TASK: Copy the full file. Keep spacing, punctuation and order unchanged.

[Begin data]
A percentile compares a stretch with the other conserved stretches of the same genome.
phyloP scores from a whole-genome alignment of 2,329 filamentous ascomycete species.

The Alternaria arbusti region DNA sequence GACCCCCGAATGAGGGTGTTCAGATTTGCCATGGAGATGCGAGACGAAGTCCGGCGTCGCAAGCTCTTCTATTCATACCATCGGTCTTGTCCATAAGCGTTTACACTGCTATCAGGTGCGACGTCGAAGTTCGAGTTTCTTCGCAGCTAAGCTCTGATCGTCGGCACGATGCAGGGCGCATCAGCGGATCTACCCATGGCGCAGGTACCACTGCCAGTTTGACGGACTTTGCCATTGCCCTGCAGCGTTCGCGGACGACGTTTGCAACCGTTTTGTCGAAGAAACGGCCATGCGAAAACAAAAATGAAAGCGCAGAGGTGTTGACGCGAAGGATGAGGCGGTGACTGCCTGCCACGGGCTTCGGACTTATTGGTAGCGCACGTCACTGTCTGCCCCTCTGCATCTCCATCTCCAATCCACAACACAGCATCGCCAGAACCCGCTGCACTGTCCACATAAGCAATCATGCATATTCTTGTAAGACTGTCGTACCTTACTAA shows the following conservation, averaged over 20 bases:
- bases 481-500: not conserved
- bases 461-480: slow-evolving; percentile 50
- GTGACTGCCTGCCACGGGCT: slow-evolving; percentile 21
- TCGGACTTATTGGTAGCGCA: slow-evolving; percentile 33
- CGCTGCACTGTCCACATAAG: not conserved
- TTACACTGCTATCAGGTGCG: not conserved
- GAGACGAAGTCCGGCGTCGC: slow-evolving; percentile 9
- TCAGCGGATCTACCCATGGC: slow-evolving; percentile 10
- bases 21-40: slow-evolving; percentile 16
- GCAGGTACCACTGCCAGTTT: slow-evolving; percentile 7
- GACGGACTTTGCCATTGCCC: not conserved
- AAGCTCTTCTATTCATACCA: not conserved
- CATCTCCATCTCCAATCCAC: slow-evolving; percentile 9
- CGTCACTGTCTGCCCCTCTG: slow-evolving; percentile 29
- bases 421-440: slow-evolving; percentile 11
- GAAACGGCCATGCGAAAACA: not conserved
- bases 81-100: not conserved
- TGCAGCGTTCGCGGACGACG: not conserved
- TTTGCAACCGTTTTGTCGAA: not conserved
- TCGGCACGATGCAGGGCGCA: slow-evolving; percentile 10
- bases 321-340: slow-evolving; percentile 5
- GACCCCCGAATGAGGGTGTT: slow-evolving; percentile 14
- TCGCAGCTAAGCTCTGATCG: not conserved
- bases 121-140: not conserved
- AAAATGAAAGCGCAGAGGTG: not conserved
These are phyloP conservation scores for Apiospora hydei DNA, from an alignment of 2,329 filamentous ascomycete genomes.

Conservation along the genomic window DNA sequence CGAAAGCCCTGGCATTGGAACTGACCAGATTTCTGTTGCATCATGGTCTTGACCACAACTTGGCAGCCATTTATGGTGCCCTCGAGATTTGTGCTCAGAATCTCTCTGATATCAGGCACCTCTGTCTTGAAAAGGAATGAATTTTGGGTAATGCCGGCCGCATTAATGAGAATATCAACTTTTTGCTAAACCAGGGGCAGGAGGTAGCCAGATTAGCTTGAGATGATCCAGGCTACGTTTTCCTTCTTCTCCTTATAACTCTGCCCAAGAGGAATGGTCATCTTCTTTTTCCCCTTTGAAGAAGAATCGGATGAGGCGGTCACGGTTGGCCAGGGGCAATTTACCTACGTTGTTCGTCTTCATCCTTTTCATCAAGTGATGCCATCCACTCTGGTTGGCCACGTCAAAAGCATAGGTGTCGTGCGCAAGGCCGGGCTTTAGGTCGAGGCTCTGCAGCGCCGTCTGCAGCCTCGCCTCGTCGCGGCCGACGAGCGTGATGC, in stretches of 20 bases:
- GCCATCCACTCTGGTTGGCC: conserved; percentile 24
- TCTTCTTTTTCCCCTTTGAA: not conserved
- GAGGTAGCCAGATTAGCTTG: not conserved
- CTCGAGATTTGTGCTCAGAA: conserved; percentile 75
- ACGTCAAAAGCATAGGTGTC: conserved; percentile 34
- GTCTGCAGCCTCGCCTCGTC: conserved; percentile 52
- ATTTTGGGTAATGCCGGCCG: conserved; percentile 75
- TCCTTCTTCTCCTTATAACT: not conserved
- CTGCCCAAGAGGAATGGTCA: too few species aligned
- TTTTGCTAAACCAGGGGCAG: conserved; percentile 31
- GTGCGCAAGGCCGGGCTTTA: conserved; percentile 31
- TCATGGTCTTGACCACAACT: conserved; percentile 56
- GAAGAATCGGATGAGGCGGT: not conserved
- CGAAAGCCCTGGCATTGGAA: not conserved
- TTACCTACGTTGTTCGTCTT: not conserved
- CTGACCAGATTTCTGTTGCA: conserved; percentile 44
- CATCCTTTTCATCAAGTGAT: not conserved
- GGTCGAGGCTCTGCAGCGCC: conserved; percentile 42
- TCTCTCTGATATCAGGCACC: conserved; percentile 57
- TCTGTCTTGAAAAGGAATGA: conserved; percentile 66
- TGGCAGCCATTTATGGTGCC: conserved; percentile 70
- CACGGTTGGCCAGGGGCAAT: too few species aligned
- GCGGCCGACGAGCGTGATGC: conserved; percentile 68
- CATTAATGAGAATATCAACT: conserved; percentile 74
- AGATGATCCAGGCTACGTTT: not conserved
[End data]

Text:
A percentile compares a stretch with the other conserved stretches of the same genome.
phyloP scores from a whole-genome alignment of 2,329 filamentous ascomycete species.

The Alternaria arbusti region DNA sequence GACCCCCGAATGAGGGTGTTCAGATTTGCCATGGAGATGCGAGACGAAGTCCGGCGTCGCAAGCTCTTCTATTCATACCATCGGTCTTGTCCATAAGCGTTTACACTGCTATCAGGTGCGACGTCGAAGTTCGAGTTTCTTCGCAGCTAAGCTCTGATCGTCGGCACGATGCAGGGCGCATCAGCGGATCTACCCATGGCGCAGGTACCACTGCCAGTTTGACGGACTTTGCCATTGCCCTGCAGCGTTCGCGGACGACGTTTGCAACCGTTTTGTCGAAGAAACGGCCATGCGAAAACAAAAATGAAAGCGCAGAGGTGTTGACGCGAAGGATGAGGCGGTGACTGCCTGCCACGGGCTTCGGACTTATTGGTAGCGCACGTCACTGTCTGCCCCTCTGCATCTCCATCTCCAATCCACAACACAGCATCGCCAGAACCCGCTGCACTGTCCACATAAGCAATCATGCATATTCTTGTAAGACTGTCGTACCTTACTAA shows the following conservation, averaged over 20 bases:
- bases 481-500: not conserved
- bases 461-480: slow-evolving; percentile 50
- GTGACTGCCTGCCACGGGCT: slow-evolving; percentile 21
- TCGGACTTATTGGTAGCGCA: slow-evolving; percentile 33
- CGCTGCACTGTCCACATAAG: not conserved
- TTACACTGCTATCAGGTGCG: not conserved
- GAGACGAAGTCCGGCGTCGC: slow-evolving; percentile 9
- TCAGCGGATCTACCCATGGC: slow-evolving; percentile 10
- bases 21-40: slow-evolving; percentile 16
- GCAGGTACCACTGCCAGTTT: slow-evolving; percentile 7
- GACGGACTTTGCCATTGCCC: not conserved
- AAGCTCTTCTATTCATACCA: not conserved
- CATCTCCATCTCCAATCCAC: slow-evolving; percentile 9
- CGTCACTGTCTGCCCCTCTG: slow-evolving; percentile 29
- bases 421-440: slow-evolving; percentile 11
- GAAACGGCCATGCGAAAACA: not conserved
- bases 81-100: not conserved
- TGCAGCGTTCGCGGACGACG: not conserved
- TTTGCAACCGTTTTGTCGAA: not conserved
- TCGGCACGATGCAGGGCGCA: slow-evolving; percentile 10
- bases 321-340: slow-evolving; percentile 5
- GACCCCCGAATGAGGGTGTT: slow-evolving; percentile 14
- TCGCAGCTAAGCTCTGATCG: not conserved
- bases 121-140: not conserved
- AAAATGAAAGCGCAGAGGTG: not conserved
These are phyloP conservation scores for Apiospora hydei DNA, from an alignment of 2,329 filamentous ascomycete genomes.

Conservation along the genomic window DNA sequence CGAAAGCCCTGGCATTGGAACTGACCAGATTTCTGTTGCATCATGGTCTTGACCACAACTTGGCAGCCATTTATGGTGCCCTCGAGATTTGTGCTCAGAATCTCTCTGATATCAGGCACCTCTGTCTTGAAAAGGAATGAATTTTGGGTAATGCCGGCCGCATTAATGAGAATATCAACTTTTTGCTAAACCAGGGGCAGGAGGTAGCCAGATTAGCTTGAGATGATCCAGGCTACGTTTTCCTTCTTCTCCTTATAACTCTGCCCAAGAGGAATGGTCATCTTCTTTTTCCCCTTTGAAGAAGAATCGGATGAGGCGGTCACGGTTGGCCAGGGGCAATTTACCTACGTTGTTCGTCTTCATCCTTTTCATCAAGTGATGCCATCCACTCTGGTTGGCCACGTCAAAAGCATAGGTGTCGTGCGCAAGGCCGGGCTTTAGGTCGAGGCTCTGCAGCGCCGTCTGCAGCCTCGCCTCGTCGCGGCCGACGAGCGTGATGC, in stretches of 20 bases:
- GCCATCCACTCTGGTTGGCC: conserved; percentile 24
- TCTTCTTTTTCCCCTTTGAA: not conserved
- GAGGTAGCCAGATTAGCTTG: not conserved
- CTCGAGATTTGTGCTCAGAA: conserved; percentile 75
- ACGTCAAAAGCATAGGTGTC: conserved; percentile 34
- GTCTGCAGCCTCGCCTCGTC: conserved; percentile 52
- ATTTTGGGTAATGCCGGCCG: conserved; percentile 75
- TCCTTCTTCTCCTTATAACT: not conserved
- CTGCCCAAGAGGAATGGTCA: too few species aligned
- TTTTGCTAAACCAGGGGCAG: conserved; percentile 31
- GTGCGCAAGGCCGGGCTTTA: conserved; percentile 31
- TCATGGTCTTGACCACAACT: conserved; percentile 56
- GAAGAATCGGATGAGGCGGT: not conserved
- CGAAAGCCCTGGCATTGGAA: not conserved
- TTACCTACGTTGTTCGTCTT: not conserved
- CTGACCAGATTTCTGTTGCA: conserved; percentile 44
- CATCCTTTTCATCAAGTGAT: not conserved
- GGTCGAGGCTCTGCAGCGCC: conserved; percentile 42
- TCTCTCTGATATCAGGCACC: conserved; percentile 57
- TCTGTCTTGAAAAGGAATGA: conserved; percentile 66
- TGGCAGCCATTTATGGTGCC: conserved; percentile 70
- CACGGTTGGCCAGGGGCAAT: too few species aligned
- GCGGCCGACGAGCGTGATGC: conserved; percentile 68
- CATTAATGAGAATATCAACT: conserved; percentile 74
- AGATGATCCAGGCTACGTTT: not conserved